During a public hearing Monday night, Johnston County Commissioners modified a special use permit for a 623 acre parcel of land they own on County Home Road off Highway 210 near Smithfield. In doing so, the County can now place a new Wastewater Treatment Plant at the site.
Commissioners held the hearing to clear up confusion on setbacks for the adjacent Johnston County Landfill and the new treatment plant. The confusion arose from the September 2001 purchase of the Heavner-Holding Land Tract to expand county operations at the landfill site.
After unanimously approving the modification on Monday, the County can now move forward with a new $65 million wastewater treatment plant on County Home Road.
The new plant will have the capacity to treat 4 million gallons of wastewater per day. The existing treatment plant capacity is 9.5 million gallons per day.
County officials held an informational meeting about the proposed new plant on January 17th at Pisgah Baptist Church but several nearby residents we spoke with only learned about the sewer plant when we called them this week.
“We haven’t heard anything about it,” said Vernon McLendon whose home will be within sight of the new treatment plant. “My concern is groundwater quality. We have a number of homes out here that are still on groundwater wells. I’m worried about the stench and the devaluation of my property. There is plenty of land (the county owns) down the road and farther away from people’s houses where they can built it and it would serve the same purpose.”
Donald Norris, who lives on County Home Road, told JoCoReport that he and his neighbors already deal with the odor and trash from the County Landfill. He is now concerned what problems a sewer plant will bring to the same area. “My concern is the open pit lagoon. When the raw sewage goes in there airborne particles can drift. I don’t want it to be hazardous to our health.”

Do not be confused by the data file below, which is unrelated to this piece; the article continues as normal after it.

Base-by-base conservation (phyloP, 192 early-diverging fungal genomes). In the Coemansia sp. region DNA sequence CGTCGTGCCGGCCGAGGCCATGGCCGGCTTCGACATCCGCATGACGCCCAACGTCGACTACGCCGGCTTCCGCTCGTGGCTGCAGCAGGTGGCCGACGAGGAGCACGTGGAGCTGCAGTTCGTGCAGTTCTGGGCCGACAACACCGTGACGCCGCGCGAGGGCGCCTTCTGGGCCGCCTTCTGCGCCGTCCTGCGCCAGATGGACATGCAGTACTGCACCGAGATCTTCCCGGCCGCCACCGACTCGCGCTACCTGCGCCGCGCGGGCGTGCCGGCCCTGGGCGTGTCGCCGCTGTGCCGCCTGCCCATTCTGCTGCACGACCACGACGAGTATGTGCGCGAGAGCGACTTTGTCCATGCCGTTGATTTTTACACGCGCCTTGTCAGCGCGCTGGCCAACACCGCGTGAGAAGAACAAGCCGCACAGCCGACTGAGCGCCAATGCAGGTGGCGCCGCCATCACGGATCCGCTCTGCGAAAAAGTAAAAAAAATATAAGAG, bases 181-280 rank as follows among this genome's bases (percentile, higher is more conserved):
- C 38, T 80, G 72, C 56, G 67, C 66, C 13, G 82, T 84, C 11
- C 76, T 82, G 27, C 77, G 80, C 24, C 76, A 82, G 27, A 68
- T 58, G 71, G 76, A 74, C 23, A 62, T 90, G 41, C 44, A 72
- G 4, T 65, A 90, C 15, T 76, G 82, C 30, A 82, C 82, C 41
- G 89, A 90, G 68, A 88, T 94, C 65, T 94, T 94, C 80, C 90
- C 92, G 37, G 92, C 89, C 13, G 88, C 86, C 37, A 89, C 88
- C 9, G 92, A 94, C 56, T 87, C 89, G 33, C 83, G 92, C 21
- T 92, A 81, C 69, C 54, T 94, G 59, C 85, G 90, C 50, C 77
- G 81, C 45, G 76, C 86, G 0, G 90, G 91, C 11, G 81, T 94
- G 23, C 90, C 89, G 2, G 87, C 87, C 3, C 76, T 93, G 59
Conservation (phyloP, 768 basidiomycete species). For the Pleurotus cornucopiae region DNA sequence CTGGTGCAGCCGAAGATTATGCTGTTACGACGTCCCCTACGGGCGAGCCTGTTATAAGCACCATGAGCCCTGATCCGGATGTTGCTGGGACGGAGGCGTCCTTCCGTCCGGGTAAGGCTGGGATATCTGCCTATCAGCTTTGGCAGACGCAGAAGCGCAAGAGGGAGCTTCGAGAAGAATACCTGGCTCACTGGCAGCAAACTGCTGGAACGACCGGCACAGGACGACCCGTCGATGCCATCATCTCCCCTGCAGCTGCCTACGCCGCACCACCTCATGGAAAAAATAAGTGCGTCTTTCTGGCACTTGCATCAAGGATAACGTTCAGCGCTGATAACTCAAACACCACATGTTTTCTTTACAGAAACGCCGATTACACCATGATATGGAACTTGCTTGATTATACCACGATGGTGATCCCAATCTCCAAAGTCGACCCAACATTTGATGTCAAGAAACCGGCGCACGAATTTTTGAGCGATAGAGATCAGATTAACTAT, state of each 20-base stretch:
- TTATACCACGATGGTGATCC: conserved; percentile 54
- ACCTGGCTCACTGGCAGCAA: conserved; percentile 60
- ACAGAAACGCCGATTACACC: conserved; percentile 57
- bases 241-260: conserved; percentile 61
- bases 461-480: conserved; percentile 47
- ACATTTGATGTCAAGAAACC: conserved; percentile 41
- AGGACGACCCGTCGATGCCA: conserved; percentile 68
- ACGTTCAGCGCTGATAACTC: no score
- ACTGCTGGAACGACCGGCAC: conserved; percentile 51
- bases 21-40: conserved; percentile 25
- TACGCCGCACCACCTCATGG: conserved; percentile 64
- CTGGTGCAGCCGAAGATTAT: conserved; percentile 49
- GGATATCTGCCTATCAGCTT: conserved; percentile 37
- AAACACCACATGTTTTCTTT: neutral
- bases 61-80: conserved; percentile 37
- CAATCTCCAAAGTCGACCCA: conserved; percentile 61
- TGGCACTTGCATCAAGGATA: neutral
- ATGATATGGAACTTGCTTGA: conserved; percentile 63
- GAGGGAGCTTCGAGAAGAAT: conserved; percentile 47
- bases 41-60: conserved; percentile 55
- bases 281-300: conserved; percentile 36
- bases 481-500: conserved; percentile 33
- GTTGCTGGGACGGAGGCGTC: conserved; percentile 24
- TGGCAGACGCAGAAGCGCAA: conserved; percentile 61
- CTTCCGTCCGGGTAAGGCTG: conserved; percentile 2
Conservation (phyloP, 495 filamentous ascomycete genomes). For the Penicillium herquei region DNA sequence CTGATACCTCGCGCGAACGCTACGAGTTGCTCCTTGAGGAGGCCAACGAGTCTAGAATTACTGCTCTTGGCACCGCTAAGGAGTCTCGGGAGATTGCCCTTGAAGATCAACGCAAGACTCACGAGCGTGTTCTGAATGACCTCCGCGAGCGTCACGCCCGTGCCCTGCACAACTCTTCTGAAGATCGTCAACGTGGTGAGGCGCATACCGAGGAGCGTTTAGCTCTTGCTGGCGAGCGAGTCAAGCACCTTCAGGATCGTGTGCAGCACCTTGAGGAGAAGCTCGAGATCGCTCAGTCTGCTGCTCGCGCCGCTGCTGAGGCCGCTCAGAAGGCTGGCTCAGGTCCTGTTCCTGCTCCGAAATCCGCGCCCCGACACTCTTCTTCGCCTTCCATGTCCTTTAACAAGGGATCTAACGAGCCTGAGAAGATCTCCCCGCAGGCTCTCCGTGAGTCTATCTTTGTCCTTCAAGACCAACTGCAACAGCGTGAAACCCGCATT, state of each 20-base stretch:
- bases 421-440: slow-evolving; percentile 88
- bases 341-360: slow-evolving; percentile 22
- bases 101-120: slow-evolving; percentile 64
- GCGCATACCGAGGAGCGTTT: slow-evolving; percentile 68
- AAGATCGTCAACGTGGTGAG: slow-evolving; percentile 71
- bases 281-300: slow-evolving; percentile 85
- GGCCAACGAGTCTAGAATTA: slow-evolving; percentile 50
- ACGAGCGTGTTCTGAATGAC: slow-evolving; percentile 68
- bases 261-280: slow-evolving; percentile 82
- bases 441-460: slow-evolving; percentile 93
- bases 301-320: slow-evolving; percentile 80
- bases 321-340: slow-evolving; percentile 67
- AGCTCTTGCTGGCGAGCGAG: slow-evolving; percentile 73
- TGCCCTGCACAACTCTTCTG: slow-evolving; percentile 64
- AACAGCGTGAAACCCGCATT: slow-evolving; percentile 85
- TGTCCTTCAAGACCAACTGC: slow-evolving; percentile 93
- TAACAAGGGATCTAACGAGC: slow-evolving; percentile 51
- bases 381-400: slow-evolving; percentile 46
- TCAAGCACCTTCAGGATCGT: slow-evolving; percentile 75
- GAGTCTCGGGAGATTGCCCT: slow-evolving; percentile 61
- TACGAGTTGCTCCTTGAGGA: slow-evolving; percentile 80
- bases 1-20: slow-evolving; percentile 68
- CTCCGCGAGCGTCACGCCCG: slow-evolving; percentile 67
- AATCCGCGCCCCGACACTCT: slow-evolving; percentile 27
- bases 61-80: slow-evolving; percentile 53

“I don’t see where it being in operation 24 hours a day it won’t be a health hazard,” Norris said Friday. “I asked them to do a study but they said it is safe, but I don’t know if you can take their word to be honest with you. The smell is another concern.”
Norris said the landfill is bad enough. “Right now, sometimes you can’t even stay in the yard because it smells so bad.” He is worried odors from the sewage treatment plant will only worsen the problem along County Home Road and Highway 210.
County Manager Rick Hester said residents should not be concerned about well contamination saying any discharged treated effluent is expected to be pumped back to an existing discharge location into the Neuse River. As for the odor concerns, “We don’t know if there will be odor issue in the future due to technological advances, but if there are we will be 100 percent committed to correcting it.”
According to Chandra Cox Farmer, Director of Johnston County Public Utilities, construction on the new treatment plant will begin in mid 2020 with completion in late 2022.